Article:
An early J-3 with a premium restoration job might command as much as $40,000, although realistically, $25,000 to $35,000 is more likely.
But Super Cubs don't qualify for LSA; the J-3 does.
Both airplanes have the same welded tubular steel frame that Piper used, although the dimensions and construction have more in common with the Super Cub than the J-3.
With its closer adherence to the original, the Legend has the same tail-feathers as the J-3 and also the same landing gear dimensions, but in place of the Piper's bungees, Legend has a pair of beefy die springs instead.
To apply the word systems to the J-3 is to overstate the case.
While we like charm as much as the next guy, it wears thin while hand propping a J-3 through the 30th blade on a warm day.
The front seat in a J-3 is a rack, with little leg room, the gas tank banging against your knees and no hope of improving the seating position.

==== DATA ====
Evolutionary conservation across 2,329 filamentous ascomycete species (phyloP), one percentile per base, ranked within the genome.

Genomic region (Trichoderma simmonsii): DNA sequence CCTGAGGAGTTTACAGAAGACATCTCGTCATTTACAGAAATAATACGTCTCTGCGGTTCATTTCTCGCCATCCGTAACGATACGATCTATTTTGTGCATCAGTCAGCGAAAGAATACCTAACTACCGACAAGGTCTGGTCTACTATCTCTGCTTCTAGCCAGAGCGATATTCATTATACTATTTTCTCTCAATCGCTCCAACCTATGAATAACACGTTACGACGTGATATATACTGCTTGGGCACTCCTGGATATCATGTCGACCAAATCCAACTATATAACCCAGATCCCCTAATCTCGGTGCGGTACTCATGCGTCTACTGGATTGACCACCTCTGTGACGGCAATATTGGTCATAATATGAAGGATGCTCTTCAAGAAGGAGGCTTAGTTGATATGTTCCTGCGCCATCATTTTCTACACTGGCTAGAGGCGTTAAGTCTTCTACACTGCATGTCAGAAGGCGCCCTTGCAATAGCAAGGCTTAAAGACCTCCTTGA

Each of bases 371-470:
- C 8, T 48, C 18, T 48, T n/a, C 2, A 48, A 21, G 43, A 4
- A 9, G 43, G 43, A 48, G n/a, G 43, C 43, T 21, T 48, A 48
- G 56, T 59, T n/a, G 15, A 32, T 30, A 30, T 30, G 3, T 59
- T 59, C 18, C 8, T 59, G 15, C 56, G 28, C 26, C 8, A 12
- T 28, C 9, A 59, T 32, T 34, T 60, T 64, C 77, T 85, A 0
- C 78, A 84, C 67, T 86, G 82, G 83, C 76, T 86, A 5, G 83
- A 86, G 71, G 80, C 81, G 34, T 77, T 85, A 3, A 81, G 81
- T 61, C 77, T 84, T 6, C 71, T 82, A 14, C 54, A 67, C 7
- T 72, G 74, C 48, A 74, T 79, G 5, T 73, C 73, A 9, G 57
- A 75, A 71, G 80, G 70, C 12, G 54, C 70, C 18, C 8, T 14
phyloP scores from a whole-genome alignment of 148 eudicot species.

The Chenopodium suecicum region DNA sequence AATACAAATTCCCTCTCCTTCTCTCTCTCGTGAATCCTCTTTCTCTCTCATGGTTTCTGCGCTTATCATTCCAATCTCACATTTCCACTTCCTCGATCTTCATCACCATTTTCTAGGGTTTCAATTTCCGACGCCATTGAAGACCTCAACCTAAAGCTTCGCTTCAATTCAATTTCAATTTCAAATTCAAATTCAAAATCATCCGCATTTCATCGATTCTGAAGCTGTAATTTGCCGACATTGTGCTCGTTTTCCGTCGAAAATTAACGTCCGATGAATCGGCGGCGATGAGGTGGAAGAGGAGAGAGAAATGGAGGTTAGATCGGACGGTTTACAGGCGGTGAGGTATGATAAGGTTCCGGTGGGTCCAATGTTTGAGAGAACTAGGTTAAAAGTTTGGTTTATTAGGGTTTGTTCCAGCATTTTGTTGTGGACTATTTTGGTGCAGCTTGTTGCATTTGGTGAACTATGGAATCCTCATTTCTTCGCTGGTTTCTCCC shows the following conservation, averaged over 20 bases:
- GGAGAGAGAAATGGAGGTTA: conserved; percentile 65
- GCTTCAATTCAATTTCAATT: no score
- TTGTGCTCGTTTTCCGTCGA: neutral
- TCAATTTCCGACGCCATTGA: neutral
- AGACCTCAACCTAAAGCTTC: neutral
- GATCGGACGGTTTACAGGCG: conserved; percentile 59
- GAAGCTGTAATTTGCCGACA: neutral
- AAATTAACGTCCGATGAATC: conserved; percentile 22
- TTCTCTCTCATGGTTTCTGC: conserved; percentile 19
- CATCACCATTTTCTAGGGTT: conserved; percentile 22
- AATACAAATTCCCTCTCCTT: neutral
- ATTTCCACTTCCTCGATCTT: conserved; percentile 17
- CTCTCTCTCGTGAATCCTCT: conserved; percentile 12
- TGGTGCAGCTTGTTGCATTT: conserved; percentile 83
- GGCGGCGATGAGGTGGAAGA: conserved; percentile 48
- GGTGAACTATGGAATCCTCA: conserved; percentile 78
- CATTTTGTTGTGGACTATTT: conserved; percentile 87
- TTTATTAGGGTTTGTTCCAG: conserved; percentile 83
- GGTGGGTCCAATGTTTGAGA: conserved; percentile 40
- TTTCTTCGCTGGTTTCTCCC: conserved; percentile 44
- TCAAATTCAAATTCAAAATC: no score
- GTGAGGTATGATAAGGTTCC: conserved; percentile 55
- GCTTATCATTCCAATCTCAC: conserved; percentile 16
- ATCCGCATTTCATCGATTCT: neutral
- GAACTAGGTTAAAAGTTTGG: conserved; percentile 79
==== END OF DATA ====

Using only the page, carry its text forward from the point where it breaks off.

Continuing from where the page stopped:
Also, the cabins in both the new Cubs are four inches wider than the J-3 and it might as well be four feet given the improved comfort.
While a C-90-powered J-3 would compare more favorably to the Legend and S2, a C-65 doesn't.
We found that the Sport Cub's perceived roll forces were higher than either the J-3 or the Legend and because the stick is shorter, it's not quite as comfortable to rest a wrist on a knee while flying.
Cockpit visibility from the front of the S2 is excellent, almost like sitting in a fishbowl and better than the J-3.